Contingency Planning for Spills

anne General Information

If your company is at risk for environmental spills requiring cleanup and reporting, the best first defense is a having contingency plan that can serve as a roadmap for key personnel to follow in response to a spill. A contingency plan is the key to efficient coordination of cleanup, mitigation and reporting activities after any environmental release requiring a fast, efficient emergency response.

Your spill contingency plan should contain detailed instructions for handling spills quickly and complying with all regulations associated with those incidents, including all required regulatory reporting. Creating a written plan is the first step in spill preparedness, and it’s the best way to contain costs and limit liability associated with spills.

A spill contingency plan is important because it ensures that the right people in your company are notified, the right internal and external reports are triggered, and preferred contractors are contacted to handle the spill. The contingency plan is the key to efficient coordination of cleanup, mitigation and reporting efforts.

“The time you spend ‘planning a spill’ can help minimize your costs and limit the likelihood of liability claims in the event of an unintentional release on the road or at your facility,” observes Tom Moses, president and founder of Spill Center™, the North American leader in spill support and environmental claims management.

“Your contingency plan should contain response and reporting details for each activity that has the potential to produce a spill emergency,” says Tom, a former U.S. EPA toxicologist who holds a law degree and a certificate in hazardous materials control and emergency response.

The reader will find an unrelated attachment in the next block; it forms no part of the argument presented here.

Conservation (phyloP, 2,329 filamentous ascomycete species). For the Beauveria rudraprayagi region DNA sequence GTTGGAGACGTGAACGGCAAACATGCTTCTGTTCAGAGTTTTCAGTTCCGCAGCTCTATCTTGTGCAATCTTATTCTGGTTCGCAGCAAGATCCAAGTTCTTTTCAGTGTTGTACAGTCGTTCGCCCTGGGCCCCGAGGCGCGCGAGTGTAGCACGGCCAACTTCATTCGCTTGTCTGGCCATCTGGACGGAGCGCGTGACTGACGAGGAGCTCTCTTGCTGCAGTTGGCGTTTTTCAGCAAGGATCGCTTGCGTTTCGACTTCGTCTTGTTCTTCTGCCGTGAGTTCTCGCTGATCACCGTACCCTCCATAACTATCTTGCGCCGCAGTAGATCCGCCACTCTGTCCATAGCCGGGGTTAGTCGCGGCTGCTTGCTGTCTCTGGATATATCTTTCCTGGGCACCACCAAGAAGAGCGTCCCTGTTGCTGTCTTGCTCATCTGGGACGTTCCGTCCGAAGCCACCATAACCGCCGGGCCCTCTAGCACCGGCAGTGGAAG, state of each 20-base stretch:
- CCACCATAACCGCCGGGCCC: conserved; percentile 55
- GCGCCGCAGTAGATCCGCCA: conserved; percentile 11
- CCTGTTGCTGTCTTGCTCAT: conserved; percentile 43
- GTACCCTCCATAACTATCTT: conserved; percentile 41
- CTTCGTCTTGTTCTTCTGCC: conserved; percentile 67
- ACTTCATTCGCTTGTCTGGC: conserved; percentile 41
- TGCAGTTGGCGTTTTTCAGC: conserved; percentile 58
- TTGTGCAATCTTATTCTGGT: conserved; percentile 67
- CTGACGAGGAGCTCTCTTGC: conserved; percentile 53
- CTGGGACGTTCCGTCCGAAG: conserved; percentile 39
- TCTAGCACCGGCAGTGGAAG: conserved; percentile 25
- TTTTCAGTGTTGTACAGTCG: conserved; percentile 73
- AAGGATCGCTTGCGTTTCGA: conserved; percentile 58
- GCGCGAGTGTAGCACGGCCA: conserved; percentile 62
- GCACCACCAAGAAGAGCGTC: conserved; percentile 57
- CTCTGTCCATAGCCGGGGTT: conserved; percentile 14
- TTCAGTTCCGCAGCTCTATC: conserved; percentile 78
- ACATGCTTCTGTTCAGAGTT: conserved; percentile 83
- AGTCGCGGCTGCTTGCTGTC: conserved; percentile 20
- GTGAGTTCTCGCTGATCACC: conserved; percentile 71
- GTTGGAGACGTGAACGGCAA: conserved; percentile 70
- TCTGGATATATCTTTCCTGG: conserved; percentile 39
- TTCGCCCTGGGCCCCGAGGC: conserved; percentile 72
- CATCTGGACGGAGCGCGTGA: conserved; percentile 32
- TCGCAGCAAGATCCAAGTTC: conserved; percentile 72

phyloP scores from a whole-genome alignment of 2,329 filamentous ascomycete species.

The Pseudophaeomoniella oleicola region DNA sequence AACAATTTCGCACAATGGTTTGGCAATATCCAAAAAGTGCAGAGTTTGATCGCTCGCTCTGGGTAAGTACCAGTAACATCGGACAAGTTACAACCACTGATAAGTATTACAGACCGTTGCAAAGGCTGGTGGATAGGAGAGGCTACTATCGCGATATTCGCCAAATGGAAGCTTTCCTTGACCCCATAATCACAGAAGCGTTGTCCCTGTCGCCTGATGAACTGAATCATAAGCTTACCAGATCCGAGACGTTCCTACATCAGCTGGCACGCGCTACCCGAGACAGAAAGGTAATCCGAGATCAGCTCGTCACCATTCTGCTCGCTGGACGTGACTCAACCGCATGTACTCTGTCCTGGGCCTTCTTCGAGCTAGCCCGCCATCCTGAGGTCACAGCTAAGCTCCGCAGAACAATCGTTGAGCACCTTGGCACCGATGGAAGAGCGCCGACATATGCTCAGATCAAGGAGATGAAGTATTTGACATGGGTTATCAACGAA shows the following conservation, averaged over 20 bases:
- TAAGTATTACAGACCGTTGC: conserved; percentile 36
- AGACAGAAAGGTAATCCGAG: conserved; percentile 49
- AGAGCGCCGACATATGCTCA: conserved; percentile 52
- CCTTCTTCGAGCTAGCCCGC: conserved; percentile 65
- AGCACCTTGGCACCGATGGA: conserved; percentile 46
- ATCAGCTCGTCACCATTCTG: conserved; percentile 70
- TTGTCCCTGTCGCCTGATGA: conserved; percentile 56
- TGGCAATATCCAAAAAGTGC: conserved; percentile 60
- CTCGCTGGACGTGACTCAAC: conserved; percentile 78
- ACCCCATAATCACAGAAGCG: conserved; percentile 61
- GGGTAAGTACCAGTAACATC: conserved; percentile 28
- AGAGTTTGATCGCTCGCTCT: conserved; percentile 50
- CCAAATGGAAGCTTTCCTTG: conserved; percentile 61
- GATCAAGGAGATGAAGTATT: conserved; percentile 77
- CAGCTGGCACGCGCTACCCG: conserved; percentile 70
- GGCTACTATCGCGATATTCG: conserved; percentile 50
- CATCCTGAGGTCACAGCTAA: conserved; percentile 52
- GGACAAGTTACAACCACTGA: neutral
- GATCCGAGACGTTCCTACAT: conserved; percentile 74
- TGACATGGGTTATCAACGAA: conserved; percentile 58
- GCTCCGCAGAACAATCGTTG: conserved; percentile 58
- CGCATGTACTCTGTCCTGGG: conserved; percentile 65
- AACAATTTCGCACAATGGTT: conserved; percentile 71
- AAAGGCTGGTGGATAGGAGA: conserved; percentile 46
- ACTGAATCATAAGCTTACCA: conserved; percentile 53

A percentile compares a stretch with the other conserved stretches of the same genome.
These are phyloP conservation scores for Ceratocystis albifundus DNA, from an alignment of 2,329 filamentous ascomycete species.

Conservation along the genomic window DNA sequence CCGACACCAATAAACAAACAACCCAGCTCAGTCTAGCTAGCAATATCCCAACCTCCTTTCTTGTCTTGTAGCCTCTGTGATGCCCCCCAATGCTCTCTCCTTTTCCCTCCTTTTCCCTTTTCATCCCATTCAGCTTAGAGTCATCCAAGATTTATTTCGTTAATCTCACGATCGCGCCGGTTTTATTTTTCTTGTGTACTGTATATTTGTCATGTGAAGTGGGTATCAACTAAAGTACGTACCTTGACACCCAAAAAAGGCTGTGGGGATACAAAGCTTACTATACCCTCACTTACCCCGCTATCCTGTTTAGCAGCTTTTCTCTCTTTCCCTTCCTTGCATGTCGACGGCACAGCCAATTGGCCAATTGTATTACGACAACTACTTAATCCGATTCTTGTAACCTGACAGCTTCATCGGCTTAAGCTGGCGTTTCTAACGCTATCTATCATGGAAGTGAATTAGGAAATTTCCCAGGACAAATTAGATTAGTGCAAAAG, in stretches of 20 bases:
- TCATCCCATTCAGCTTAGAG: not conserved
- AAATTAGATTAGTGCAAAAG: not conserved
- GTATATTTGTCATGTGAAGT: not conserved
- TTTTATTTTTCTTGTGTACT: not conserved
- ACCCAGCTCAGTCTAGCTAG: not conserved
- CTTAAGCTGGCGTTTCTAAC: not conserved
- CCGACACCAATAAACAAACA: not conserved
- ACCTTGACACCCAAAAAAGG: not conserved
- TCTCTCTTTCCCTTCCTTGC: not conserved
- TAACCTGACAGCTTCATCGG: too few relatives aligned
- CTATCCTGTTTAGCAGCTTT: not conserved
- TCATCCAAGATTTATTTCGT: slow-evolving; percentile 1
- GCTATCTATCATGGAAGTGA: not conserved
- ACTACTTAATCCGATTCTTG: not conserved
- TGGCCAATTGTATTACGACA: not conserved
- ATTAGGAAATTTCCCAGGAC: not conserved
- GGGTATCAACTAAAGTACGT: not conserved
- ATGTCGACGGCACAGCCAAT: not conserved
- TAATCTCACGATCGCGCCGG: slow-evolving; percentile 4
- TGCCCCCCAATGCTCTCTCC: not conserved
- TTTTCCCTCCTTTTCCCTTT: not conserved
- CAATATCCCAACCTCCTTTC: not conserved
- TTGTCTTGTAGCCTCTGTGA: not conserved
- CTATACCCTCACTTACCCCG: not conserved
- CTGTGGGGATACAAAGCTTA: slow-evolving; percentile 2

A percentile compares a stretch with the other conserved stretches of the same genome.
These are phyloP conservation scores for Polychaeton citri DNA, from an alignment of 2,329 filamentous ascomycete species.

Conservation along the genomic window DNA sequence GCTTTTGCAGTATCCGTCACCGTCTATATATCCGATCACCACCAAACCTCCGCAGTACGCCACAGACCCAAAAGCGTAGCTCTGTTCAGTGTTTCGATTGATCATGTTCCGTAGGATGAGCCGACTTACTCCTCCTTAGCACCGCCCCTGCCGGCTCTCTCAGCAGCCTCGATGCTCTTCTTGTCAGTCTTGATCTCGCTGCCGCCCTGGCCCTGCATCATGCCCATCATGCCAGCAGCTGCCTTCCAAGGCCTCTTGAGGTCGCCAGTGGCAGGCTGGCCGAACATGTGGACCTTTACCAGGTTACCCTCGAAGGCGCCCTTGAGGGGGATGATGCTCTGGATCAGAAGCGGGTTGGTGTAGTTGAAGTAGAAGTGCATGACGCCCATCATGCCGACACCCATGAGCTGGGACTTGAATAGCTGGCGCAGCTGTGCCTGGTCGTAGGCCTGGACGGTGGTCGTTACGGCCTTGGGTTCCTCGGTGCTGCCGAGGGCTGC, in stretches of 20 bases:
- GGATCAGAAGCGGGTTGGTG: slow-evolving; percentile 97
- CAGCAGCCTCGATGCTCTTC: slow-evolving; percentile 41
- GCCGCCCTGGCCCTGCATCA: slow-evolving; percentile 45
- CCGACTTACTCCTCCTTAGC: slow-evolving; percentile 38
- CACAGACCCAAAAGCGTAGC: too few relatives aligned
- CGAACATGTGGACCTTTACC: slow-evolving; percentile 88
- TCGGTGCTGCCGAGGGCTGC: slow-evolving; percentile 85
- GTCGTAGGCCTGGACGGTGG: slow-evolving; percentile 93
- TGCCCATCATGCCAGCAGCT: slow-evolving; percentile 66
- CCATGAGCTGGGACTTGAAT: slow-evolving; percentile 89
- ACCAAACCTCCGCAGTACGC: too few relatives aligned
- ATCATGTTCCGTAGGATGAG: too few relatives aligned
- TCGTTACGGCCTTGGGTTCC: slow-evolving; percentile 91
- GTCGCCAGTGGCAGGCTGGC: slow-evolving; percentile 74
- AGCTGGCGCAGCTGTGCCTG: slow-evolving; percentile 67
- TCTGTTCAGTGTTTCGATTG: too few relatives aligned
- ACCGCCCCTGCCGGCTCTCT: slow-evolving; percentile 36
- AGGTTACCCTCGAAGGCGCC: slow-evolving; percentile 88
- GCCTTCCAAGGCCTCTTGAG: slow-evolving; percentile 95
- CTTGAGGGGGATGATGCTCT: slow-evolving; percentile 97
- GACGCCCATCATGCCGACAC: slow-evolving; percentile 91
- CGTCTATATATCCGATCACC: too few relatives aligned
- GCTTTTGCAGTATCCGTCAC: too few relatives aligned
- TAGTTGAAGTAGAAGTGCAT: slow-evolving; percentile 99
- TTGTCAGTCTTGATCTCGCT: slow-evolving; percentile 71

“List the names and phone numbers of local, state and federal environmental agencies and their reporting requirements. And make sure someone in your organization is responsible for keeping up with changes in the regulations. Line up outside resources and experts and make them a part of your spill emergency team,” he adds.

The contingency plan should also list the names and contacts of local cleanup contractors qualified to handle spills of the materials used in your facilities and areas in which your fleet operates. You might include an expert in environmental claims management such as Spill Center, which can provide assistance with technical and legal aspects associated with spills.

“By aligning yourself with experts who are equipped to provide assistance when you need it most, you broaden your state of preparedness and help minimize your company’s exposure to high spill-related costs and potential liability,” Tom relates.

“Spill Center, for example, assists clients with custom spill contingency planning, makes cleanup contractor referrals, and handles all required regulatory reporting, incident screening, invoice auditing, and documentation of incidents. No fleet should ever have enough spills to get good at handling them.”

Also important is accessibility to your spill contingency plan. Keep it in a secure location which is accessible 24/7 to the key people in your company. Online storage is well suited for this purpose. Spill Center provides secure storage for clients’ contingency plans, as well as databases with nearly 30,000 up-to-date federal, state, provincial and local jurisdictions throughout North America and over 3,000 cleanup contractors qualified in environmental spill response.

After a spill, a Spill Center compliance associate researches which firms are available to respond in the vicinity of the spill and you choose which one you want to handle it. Spill Center receives no compensation from contractors.

“Regardless of whether you decide to use the services of Spill Center or another third-party to coordinate your spill response and reporting or whether you prefer to handle it yourself, make the spill contingency plan a vital part of your preparedness,” advises Tom. For information about Spill Center’s services, visit the website: Or call Tom Moses at 978-568-1922. Email him at